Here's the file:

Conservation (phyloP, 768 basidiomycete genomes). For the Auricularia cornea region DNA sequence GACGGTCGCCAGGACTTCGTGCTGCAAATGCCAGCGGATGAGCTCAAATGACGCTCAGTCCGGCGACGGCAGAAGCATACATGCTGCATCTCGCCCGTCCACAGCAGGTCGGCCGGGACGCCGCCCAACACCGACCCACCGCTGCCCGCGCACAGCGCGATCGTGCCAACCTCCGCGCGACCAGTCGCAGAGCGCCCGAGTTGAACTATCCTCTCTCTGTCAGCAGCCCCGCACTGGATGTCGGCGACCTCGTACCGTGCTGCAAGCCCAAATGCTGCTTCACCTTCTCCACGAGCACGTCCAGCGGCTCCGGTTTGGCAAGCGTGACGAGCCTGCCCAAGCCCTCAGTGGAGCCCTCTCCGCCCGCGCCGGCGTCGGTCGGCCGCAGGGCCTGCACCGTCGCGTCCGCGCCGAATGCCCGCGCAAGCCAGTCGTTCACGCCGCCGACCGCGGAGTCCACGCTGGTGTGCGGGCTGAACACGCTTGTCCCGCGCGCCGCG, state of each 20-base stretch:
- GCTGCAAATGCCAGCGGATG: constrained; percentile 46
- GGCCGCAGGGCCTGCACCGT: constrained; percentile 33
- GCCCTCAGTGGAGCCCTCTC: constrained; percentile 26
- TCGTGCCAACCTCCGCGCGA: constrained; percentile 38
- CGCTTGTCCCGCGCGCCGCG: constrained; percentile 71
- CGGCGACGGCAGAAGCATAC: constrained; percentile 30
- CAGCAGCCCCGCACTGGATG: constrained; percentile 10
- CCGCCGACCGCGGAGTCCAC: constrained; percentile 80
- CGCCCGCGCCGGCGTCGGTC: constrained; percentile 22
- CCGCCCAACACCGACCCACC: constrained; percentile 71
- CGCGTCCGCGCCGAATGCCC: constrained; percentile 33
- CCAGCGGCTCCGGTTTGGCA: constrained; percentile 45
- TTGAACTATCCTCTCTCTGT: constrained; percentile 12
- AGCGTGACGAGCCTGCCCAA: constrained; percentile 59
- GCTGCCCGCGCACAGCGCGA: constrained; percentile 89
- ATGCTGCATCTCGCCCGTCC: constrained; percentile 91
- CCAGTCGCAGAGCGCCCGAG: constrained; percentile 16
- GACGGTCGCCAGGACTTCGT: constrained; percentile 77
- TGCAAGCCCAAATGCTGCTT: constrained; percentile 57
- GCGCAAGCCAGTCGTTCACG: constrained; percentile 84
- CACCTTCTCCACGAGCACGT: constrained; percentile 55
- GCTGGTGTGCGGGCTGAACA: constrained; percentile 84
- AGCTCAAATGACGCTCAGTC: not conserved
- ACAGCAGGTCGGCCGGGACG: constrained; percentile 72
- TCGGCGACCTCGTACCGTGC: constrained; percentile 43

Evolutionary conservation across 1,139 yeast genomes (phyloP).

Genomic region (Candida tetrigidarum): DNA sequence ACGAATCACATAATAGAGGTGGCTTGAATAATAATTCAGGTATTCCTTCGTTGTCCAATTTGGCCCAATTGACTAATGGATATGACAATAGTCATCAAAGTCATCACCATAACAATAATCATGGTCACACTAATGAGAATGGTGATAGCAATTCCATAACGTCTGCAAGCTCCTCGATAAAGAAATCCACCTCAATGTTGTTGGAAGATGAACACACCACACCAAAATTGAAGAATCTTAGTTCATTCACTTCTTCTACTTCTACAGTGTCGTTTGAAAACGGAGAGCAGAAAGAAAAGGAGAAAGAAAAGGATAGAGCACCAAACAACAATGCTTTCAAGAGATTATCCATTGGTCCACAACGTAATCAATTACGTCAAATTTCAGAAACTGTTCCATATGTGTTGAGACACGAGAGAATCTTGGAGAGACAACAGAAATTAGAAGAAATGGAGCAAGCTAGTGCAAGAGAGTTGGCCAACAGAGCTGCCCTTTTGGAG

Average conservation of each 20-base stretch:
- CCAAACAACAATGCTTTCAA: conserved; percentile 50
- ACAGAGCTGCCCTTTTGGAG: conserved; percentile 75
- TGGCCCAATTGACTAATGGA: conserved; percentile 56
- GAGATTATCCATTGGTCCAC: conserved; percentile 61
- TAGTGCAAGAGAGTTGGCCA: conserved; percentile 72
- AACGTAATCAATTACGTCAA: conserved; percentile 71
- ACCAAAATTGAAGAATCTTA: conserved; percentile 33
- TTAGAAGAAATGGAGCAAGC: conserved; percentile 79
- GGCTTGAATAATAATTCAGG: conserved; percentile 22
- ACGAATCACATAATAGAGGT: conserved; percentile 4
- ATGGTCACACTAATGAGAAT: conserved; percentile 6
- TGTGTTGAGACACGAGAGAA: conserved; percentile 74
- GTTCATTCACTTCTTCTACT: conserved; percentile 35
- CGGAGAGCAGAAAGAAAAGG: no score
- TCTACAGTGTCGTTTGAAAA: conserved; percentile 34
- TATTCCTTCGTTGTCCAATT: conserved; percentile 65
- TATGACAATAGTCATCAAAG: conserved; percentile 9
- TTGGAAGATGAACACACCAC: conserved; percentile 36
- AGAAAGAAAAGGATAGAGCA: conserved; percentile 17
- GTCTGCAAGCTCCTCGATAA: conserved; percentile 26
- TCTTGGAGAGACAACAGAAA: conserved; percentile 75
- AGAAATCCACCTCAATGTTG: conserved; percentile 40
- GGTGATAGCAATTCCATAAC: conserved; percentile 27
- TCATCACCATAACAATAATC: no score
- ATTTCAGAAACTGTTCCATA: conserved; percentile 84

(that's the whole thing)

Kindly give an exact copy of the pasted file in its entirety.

Conservation (phyloP, 768 basidiomycete genomes). For the Auricularia cornea region DNA sequence GACGGTCGCCAGGACTTCGTGCTGCAAATGCCAGCGGATGAGCTCAAATGACGCTCAGTCCGGCGACGGCAGAAGCATACATGCTGCATCTCGCCCGTCCACAGCAGGTCGGCCGGGACGCCGCCCAACACCGACCCACCGCTGCCCGCGCACAGCGCGATCGTGCCAACCTCCGCGCGACCAGTCGCAGAGCGCCCGAGTTGAACTATCCTCTCTCTGTCAGCAGCCCCGCACTGGATGTCGGCGACCTCGTACCGTGCTGCAAGCCCAAATGCTGCTTCACCTTCTCCACGAGCACGTCCAGCGGCTCCGGTTTGGCAAGCGTGACGAGCCTGCCCAAGCCCTCAGTGGAGCCCTCTCCGCCCGCGCCGGCGTCGGTCGGCCGCAGGGCCTGCACCGTCGCGTCCGCGCCGAATGCCCGCGCAAGCCAGTCGTTCACGCCGCCGACCGCGGAGTCCACGCTGGTGTGCGGGCTGAACACGCTTGTCCCGCGCGCCGCG, state of each 20-base stretch:
- GCTGCAAATGCCAGCGGATG: constrained; percentile 46
- GGCCGCAGGGCCTGCACCGT: constrained; percentile 33
- GCCCTCAGTGGAGCCCTCTC: constrained; percentile 26
- TCGTGCCAACCTCCGCGCGA: constrained; percentile 38
- CGCTTGTCCCGCGCGCCGCG: constrained; percentile 71
- CGGCGACGGCAGAAGCATAC: constrained; percentile 30
- CAGCAGCCCCGCACTGGATG: constrained; percentile 10
- CCGCCGACCGCGGAGTCCAC: constrained; percentile 80
- CGCCCGCGCCGGCGTCGGTC: constrained; percentile 22
- CCGCCCAACACCGACCCACC: constrained; percentile 71
- CGCGTCCGCGCCGAATGCCC: constrained; percentile 33
- CCAGCGGCTCCGGTTTGGCA: constrained; percentile 45
- TTGAACTATCCTCTCTCTGT: constrained; percentile 12
- AGCGTGACGAGCCTGCCCAA: constrained; percentile 59
- GCTGCCCGCGCACAGCGCGA: constrained; percentile 89
- ATGCTGCATCTCGCCCGTCC: constrained; percentile 91
- CCAGTCGCAGAGCGCCCGAG: constrained; percentile 16
- GACGGTCGCCAGGACTTCGT: constrained; percentile 77
- TGCAAGCCCAAATGCTGCTT: constrained; percentile 57
- GCGCAAGCCAGTCGTTCACG: constrained; percentile 84
- CACCTTCTCCACGAGCACGT: constrained; percentile 55
- GCTGGTGTGCGGGCTGAACA: constrained; percentile 84
- AGCTCAAATGACGCTCAGTC: not conserved
- ACAGCAGGTCGGCCGGGACG: constrained; percentile 72
- TCGGCGACCTCGTACCGTGC: constrained; percentile 43

Evolutionary conservation across 1,139 yeast genomes (phyloP).

Genomic region (Candida tetrigidarum): DNA sequence ACGAATCACATAATAGAGGTGGCTTGAATAATAATTCAGGTATTCCTTCGTTGTCCAATTTGGCCCAATTGACTAATGGATATGACAATAGTCATCAAAGTCATCACCATAACAATAATCATGGTCACACTAATGAGAATGGTGATAGCAATTCCATAACGTCTGCAAGCTCCTCGATAAAGAAATCCACCTCAATGTTGTTGGAAGATGAACACACCACACCAAAATTGAAGAATCTTAGTTCATTCACTTCTTCTACTTCTACAGTGTCGTTTGAAAACGGAGAGCAGAAAGAAAAGGAGAAAGAAAAGGATAGAGCACCAAACAACAATGCTTTCAAGAGATTATCCATTGGTCCACAACGTAATCAATTACGTCAAATTTCAGAAACTGTTCCATATGTGTTGAGACACGAGAGAATCTTGGAGAGACAACAGAAATTAGAAGAAATGGAGCAAGCTAGTGCAAGAGAGTTGGCCAACAGAGCTGCCCTTTTGGAG

Average conservation of each 20-base stretch:
- CCAAACAACAATGCTTTCAA: conserved; percentile 50
- ACAGAGCTGCCCTTTTGGAG: conserved; percentile 75
- TGGCCCAATTGACTAATGGA: conserved; percentile 56
- GAGATTATCCATTGGTCCAC: conserved; percentile 61
- TAGTGCAAGAGAGTTGGCCA: conserved; percentile 72
- AACGTAATCAATTACGTCAA: conserved; percentile 71
- ACCAAAATTGAAGAATCTTA: conserved; percentile 33
- TTAGAAGAAATGGAGCAAGC: conserved; percentile 79
- GGCTTGAATAATAATTCAGG: conserved; percentile 22
- ACGAATCACATAATAGAGGT: conserved; percentile 4
- ATGGTCACACTAATGAGAAT: conserved; percentile 6
- TGTGTTGAGACACGAGAGAA: conserved; percentile 74
- GTTCATTCACTTCTTCTACT: conserved; percentile 35
- CGGAGAGCAGAAAGAAAAGG: no score
- TCTACAGTGTCGTTTGAAAA: conserved; percentile 34
- TATTCCTTCGTTGTCCAATT: conserved; percentile 65
- TATGACAATAGTCATCAAAG: conserved; percentile 9
- TTGGAAGATGAACACACCAC: conserved; percentile 36
- AGAAAGAAAAGGATAGAGCA: conserved; percentile 17
- GTCTGCAAGCTCCTCGATAA: conserved; percentile 26
- TCTTGGAGAGACAACAGAAA: conserved; percentile 75
- AGAAATCCACCTCAATGTTG: conserved; percentile 40
- GGTGATAGCAATTCCATAAC: conserved; percentile 27
- TCATCACCATAACAATAATC: no score
- ATTTCAGAAACTGTTCCATA: conserved; percentile 84